In March last year I had what they call “a first drive” in the all-new Nissan Micra – on Croatia’s riviera. I liked it and lambasted the previous, Indian-built Micra. The Indian production had taken over from Sunderland – busy with other Nissan stuff.
Nissan shifted the 2017 Micra to a factory near Paris, operated by its partner Renault. The Micra benefited from a new Nissan chassis, with power and gearing provided by Renault.
Its compatriot is the Renault Clio, both facing opposition from the Ford Fiesta, the Opel Corsa, Peugeot 208 and lots more.
These are the four-metre class, small enough yet big enough, if you follow. They are fine for commuting, 2+2/3 transport, holidays and so on, leaving a less harmful imprint than the lumbering SUVs made for work but driven as a lifestyle badge – usually with a large diesel engine.
Since the Micra’s UK launch last March there has been a dive in sales of diesel cars as the oily fuel has at last been outed as a health buster. The Micra is very much in the petrol power sector. Obtusely, I have just tried the diesel, a 1,461cc four cylinder turbo giving just shy of 90bhp and a 162 lb ft of torque – fat enough in a car weighing a ton. Its official CO2 figure is 97g, so it is doing its bit to minimise greenhouse gases up above the clouds. Most motorists could do their bit, whatever they drive, by reducing journeys.
Someone driving a Micra may feel reasonably green. The diesel meets the latest European legislation. Nissan quotes urban fuel consumption of 74mpg, extra urban of 83mpg and a combined figure nudging 81mpg (all with the stop/start system which cuts the engine when stopped). These are laboratory figures which will be replaced by the new “real world” estimates. My combined mix (urban, rural, motorway) was registered as 54mpg by the trip computer – deeply disappointing against the catalogue figures.
Moving on… it is an attractive car. The shape is adventurous compared with most of the rivals, with lots of swoops and prominent edges in the bodywork. The nearest mainstream rival with similar looks is the nation’s best-selling Ford Fiesta. You’ll see kinship in the Renault Clio. Suzuki moved away from the chunky look with its latest Swift – a car with lots of fans among private buyers.
Onlookers did seem to like the Micra. It is striking. Diesel model prices start at £15,090 for the entry-level Visia. That’s quite a lump on the cost of £12,750 for the 70bhp one-litre petrol engine in base Visia trim. This unit lacks the meaty pull of the diesel but for a saving of some £2,300 you may be happy to plod along at a gentler pace. There’s also an 89bhp petrol turbo with more pace, from £14,570 for the Visia+.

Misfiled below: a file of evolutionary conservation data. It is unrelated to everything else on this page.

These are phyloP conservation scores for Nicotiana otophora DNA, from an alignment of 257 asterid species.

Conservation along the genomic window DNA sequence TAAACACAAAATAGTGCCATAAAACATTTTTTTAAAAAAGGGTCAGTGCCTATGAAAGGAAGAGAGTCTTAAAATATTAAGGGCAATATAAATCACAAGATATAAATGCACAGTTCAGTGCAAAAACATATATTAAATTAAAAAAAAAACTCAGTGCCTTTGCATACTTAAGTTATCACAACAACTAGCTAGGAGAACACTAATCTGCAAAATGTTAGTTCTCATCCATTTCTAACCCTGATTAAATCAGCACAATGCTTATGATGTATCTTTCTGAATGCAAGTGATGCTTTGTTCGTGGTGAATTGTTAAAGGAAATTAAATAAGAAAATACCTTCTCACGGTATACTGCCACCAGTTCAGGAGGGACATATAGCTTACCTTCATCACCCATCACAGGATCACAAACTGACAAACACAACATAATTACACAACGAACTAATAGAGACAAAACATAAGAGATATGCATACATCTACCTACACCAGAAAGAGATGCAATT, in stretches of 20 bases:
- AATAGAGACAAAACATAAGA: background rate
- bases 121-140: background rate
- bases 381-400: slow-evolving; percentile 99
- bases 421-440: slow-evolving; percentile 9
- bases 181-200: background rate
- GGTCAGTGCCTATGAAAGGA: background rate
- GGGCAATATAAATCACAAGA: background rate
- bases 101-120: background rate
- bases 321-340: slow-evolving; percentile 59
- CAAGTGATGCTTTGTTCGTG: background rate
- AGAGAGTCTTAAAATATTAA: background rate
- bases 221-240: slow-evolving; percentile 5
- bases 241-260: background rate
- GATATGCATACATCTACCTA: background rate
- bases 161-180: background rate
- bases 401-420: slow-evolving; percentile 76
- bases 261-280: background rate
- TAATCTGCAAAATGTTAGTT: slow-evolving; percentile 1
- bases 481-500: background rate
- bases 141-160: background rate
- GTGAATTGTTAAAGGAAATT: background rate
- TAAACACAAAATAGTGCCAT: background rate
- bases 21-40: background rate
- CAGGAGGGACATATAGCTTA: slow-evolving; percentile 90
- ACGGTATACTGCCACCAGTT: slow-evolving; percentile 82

My demo diesel was the top-level Tekna, from £19,340 including £575 for the glossy metallic red paint. An “invigorating red” interior with heated leather seats added £1,400. The other extra was a 360-degree monitor and movement detector and blind spot intervention for a tempting £550. Total as you see it here: £21, 290 (minus any current offers when you start haggling). I can’t imagine spending that much on a Micra when the rip-roaring new Ford Focus Zetec comes in at £19,300.
However, the Tekna is loaded with stuff. It even has Bose speakers in the front head rests. There is intelligent this and that, high headlamp beam dipping, a rear view camera, navigation, a speed limiter, traffic sign reading, folding door mirrors - but only manual power for the backs windows.
On the road it handles as well as you need any car to handle. It has a system which helps adjust the car to reduce the impact of large bumps, another to balance the car round bends. The big niggle – which had not been evident on the roads of Croatia not subject to harsh winter weather – was tyre roar. This is not unusual but I’ll not make excuses for the Micra. It’s there. It’s less evident as you live with the car.
Micra per se is a global success, with more than six million sales since the first wedgy, smaller Micra of 1983. Half this number were sold in Europe and the more rounded replacement in 1992, built at Sunderland, stayed in production until 2002. It was the first Japanese car to be voted European Car of the Year. Its successor, made in Sunderland for the next ten years, is still a common sight. (Nissan’s other ECOTY winner was the electric LEAF. Sales in Europe were slow at first, with antipathy to the mileage range on a battery charge and also getting used to the idea of life without the convenience of a nearby filling station. Public charging points are becoming more common – in France there are some dedicated roadside e-stations. The latest LEAF has a much better range, and, says Nissan, is now selling at the rate of one every ten minutes in Europe.)
This latest Micra is technically the best. It builds on the appeal of the third generation model with the latest communications and engineering (while avoiding all the pitfalls of the fourth generation). I’d like lower road noise and better mileage per gallon but generally it is a serious contender.
Verdict: Hard to miss, easy to like. Classy interior.